The package supports third-party render engines such as the Unreal Engine. As it is integrated with the Brainstorm eStudio render engine, this allows InfinitySet 3 to control in real-time the Unreal Engine’s parameters such as 3D motion graphics, lower-thirds, tickers, and CG.

The product also comes with technologies such as 3D Presenter, TeleTransporter, HandsTracking, and FreeWalking, all of them using Brainstorm’s unique TrackFree technology. Especially interesting is a VirtualGate feature, which allows for the integration of the presenter not only in the virtual set but also inside additional content within it, so the talent in the virtual world can be ‘teletransported’ to any video with full broadcast continuity.

Sixty has a slick Interactive TV graphics system that layers on top of existing high-end graphics displays (from companies such as ChyronHego, Vizrt, or Ross). This creates a simplified workflow for producers while offering a highly-interactive graphical display for users on a touch-screen tablet or phone.

Users can access loads of advanced analytics and Sixty fully integrates with data services from Opta, STATS, and more. The software also places monetisation at the forefront, allowing for producers to automate ads tied to events such as goals and even prompt sales of products such as jerseys or other items that are tied to real-time moments in the stream.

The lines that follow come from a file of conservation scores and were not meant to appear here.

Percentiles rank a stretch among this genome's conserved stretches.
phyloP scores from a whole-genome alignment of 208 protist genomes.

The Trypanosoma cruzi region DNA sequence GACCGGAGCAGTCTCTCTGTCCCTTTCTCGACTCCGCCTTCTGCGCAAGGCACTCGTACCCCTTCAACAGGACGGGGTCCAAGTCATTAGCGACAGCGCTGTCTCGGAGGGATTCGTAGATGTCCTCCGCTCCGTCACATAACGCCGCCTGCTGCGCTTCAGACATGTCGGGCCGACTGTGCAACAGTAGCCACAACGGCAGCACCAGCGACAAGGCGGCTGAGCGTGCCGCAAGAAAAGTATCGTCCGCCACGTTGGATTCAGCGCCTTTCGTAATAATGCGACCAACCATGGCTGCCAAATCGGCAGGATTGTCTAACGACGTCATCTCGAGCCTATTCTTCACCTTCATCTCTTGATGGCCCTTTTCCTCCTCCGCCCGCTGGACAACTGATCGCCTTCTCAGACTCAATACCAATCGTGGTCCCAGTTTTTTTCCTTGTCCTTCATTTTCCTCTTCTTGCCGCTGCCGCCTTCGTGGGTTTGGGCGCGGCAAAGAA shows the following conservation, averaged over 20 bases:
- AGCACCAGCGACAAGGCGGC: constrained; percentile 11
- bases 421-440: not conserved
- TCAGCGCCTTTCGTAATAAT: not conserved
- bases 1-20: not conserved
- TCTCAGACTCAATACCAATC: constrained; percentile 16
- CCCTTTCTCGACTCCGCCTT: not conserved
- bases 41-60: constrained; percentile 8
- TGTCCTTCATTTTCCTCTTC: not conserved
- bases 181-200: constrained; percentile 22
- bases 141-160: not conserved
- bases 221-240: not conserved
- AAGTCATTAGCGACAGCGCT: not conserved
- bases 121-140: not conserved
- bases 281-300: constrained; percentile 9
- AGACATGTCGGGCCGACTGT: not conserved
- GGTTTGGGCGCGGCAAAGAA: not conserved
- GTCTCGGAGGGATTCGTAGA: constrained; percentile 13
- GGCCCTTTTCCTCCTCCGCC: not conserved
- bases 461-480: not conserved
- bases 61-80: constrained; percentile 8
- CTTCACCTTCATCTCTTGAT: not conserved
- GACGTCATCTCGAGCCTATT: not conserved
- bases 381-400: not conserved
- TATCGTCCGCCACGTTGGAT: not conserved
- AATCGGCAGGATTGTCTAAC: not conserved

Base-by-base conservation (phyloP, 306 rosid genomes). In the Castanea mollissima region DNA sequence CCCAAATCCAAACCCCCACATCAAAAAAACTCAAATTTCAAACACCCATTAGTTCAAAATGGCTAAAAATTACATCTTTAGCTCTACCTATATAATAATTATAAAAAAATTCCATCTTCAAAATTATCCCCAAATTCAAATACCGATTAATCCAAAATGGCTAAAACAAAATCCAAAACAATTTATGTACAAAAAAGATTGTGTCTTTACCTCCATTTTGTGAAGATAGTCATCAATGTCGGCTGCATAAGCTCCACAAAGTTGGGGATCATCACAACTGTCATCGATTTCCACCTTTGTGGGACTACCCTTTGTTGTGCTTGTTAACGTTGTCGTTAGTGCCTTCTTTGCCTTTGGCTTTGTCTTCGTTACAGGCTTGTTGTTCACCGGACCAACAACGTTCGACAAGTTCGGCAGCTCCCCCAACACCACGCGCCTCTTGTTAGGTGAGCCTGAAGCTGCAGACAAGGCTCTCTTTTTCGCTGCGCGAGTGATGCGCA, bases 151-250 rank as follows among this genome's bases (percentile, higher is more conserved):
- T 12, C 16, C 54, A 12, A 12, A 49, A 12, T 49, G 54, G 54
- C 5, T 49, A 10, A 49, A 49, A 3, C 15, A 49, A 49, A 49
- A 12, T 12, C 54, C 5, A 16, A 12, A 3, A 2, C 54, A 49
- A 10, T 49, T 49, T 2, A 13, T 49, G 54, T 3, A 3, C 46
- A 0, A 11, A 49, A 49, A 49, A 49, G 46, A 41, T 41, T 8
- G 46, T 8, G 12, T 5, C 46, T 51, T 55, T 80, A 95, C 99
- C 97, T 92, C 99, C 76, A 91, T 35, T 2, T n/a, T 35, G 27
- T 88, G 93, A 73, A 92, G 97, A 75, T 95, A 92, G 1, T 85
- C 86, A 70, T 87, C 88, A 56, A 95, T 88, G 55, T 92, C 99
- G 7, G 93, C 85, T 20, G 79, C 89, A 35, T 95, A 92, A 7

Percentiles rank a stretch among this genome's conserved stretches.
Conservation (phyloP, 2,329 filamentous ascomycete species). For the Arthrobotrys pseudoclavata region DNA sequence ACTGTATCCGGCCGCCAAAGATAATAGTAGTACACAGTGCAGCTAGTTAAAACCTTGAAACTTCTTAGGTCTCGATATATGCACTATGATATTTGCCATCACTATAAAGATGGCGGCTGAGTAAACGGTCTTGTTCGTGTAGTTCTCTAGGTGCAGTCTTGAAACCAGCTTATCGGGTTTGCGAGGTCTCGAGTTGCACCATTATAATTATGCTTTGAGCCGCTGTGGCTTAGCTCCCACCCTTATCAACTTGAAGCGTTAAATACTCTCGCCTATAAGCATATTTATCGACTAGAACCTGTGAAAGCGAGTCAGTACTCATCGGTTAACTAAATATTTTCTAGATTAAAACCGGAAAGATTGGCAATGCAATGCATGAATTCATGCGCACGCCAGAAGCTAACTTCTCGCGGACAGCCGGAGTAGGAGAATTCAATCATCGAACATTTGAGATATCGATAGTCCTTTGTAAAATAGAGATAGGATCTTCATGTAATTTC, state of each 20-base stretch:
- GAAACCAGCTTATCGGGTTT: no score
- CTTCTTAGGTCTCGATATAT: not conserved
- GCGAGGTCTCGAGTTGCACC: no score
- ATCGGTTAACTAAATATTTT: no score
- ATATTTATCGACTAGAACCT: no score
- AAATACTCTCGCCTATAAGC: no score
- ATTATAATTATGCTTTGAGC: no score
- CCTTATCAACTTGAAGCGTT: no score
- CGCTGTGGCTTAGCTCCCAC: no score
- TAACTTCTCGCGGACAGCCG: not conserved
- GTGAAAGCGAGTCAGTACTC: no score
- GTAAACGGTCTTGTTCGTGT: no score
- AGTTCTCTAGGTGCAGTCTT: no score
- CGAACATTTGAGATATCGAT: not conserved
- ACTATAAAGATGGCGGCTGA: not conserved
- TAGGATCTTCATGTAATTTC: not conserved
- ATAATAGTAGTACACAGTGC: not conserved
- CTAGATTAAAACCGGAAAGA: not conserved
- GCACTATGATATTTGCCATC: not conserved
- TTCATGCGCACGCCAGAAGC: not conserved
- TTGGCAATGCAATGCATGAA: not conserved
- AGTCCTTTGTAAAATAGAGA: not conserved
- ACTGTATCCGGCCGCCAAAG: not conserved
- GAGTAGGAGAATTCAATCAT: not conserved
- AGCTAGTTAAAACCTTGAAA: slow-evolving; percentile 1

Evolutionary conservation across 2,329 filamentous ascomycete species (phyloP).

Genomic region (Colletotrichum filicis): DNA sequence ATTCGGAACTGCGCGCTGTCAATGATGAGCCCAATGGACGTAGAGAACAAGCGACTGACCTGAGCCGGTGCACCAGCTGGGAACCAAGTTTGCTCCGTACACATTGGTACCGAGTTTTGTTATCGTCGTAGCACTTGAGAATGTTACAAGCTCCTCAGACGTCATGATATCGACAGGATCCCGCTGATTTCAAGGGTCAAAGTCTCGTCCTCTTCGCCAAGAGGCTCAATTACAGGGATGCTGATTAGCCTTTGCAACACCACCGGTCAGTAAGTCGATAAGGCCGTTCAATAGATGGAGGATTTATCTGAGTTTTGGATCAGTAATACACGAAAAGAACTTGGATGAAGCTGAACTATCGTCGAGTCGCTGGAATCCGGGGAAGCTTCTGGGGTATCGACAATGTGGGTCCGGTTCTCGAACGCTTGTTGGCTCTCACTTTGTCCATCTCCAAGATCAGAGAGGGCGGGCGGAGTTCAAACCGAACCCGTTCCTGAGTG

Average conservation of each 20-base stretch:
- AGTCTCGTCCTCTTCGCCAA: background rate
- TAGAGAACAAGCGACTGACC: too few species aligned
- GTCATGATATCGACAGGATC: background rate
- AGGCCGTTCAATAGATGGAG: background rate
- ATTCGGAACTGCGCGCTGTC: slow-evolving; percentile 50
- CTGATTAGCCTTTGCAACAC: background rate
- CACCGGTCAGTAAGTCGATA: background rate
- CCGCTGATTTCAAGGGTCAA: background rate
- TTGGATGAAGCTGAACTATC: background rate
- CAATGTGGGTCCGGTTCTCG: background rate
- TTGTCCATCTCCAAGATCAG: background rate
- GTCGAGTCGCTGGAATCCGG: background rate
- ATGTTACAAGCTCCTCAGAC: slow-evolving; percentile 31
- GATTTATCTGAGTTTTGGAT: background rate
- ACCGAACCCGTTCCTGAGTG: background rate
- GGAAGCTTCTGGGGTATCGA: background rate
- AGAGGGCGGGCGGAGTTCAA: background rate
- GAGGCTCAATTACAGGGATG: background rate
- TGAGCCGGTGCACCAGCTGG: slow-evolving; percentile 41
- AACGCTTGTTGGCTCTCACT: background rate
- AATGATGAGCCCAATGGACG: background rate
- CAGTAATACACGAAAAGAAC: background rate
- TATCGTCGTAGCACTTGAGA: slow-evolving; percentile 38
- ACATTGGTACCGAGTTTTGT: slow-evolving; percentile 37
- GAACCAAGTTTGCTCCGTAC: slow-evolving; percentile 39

ChyronHego has a freshly minted integration of its Silver robotic camera head with the RoboRail straight camera rail system from Mo-Sys for a camera tracking and augmented reality graphics solution. Silver is part of ChyronHego's range of virtual studio/AR trackers that provide real-time, precise camera motion within 2D or 3D computer-generated backgrounds.

Installed on the RoboRail, mounted vertically or horizontally on a wall, ceiling, floor, or even the anchor's desk, the system makes it easy for news productions to enliven their newscasts with visually compelling AR graphics. MOS interfaces with newsroom computer systems enable ChyronHego's CAMIO graphic asset management server to deliver the AR and virtual set graphics to air, together with the right assets and camera motions.

Google has spent $30 billion on building out its cloud services and is now pitching it to media. “For us, cloud is about scale and there is no limit to what media can do,” explained Jeff Kember, Technical Director Media, Google Cloud, at IBC. “We have an end to end production workflow from camera raw and debayering through image recognition, editing and on to archive and disaster recovery.”

The editing he mentioned refers to Google’s ability to apply machine learning to data in the cloud. For example, it has a research application allowing production teams to automatically generate highlights reels from uploaded rushes – potentially shortcutting the bespoke systems of Avid or EVS.

“Our goal is not to replace human editors but to make the process more automated,” said Kember of what he called ‘intelligent clipping.’

Its cloud rendering was used by facility MPC in London and the shooting stage in LA for creation of The Jungle Book. “VFX companies are using Google for simulation and beginning to expand their entire production workflow into the cloud. Ultimately, digital intermediate colour correction will go this way too. If you have just released a 2K version of a show and need to do a 4K version you can pull this data from the cloud in minutes, perform all the DI, master the HDR and use Google to distribute.”